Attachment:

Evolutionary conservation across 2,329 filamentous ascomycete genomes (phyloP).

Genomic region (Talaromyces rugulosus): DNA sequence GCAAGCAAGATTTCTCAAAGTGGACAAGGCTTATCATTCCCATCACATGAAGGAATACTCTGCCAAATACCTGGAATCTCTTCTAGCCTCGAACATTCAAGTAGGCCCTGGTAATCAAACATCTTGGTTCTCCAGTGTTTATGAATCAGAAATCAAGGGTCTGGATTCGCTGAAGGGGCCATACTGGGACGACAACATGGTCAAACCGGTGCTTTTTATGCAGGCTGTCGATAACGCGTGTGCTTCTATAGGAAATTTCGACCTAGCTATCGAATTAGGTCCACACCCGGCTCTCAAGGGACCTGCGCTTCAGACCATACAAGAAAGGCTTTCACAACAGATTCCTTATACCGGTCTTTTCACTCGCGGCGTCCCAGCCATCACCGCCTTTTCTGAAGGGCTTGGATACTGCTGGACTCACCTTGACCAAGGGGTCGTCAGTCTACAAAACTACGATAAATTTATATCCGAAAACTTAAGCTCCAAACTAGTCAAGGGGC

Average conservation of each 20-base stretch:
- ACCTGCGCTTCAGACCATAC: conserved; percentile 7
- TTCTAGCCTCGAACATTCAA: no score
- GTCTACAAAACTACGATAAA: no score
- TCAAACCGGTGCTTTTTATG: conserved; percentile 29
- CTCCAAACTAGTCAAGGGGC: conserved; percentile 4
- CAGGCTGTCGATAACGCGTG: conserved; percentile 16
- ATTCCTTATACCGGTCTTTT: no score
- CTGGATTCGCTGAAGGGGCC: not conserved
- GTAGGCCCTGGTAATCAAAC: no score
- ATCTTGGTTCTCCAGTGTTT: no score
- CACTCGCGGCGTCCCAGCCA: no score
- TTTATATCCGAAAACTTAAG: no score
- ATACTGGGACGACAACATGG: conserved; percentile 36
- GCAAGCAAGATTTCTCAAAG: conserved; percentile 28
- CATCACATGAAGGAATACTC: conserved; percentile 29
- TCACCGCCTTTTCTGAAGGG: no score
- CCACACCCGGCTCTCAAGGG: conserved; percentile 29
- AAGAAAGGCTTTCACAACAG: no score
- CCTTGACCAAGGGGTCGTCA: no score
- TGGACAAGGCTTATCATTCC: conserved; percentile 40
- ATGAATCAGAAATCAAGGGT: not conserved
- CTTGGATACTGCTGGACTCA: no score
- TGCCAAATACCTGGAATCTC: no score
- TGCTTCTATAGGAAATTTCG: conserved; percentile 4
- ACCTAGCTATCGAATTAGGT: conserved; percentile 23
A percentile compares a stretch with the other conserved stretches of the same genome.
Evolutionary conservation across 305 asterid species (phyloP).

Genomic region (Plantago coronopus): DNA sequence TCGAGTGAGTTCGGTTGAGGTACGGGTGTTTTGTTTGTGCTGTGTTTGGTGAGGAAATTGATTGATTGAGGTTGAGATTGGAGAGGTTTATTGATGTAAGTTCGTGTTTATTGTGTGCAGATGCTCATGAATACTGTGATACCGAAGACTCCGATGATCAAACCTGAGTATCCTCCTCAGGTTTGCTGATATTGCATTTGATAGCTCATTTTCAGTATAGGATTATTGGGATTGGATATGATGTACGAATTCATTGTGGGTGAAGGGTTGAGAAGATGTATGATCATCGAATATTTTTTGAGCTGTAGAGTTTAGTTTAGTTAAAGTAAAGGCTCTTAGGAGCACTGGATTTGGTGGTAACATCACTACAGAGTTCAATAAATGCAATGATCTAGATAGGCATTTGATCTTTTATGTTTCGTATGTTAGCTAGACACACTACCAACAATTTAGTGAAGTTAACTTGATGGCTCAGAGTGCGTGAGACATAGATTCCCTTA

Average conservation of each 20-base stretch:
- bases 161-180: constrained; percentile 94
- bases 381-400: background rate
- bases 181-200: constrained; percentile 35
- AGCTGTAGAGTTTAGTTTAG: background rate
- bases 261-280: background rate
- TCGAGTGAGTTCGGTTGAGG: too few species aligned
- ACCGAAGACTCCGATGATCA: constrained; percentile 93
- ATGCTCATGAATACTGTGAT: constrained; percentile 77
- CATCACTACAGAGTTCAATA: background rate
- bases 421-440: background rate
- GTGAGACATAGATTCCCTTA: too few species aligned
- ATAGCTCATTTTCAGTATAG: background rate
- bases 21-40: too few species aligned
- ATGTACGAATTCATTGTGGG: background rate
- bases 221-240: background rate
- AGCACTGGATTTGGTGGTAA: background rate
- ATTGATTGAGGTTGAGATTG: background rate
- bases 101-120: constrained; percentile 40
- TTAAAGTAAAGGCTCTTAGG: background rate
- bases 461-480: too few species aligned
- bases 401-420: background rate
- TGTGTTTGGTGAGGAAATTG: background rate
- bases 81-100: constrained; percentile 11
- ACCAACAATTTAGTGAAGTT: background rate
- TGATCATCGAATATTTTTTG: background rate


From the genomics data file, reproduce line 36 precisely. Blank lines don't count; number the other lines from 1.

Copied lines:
- AGCTGTAGAGTTTAGTTTAG: background rate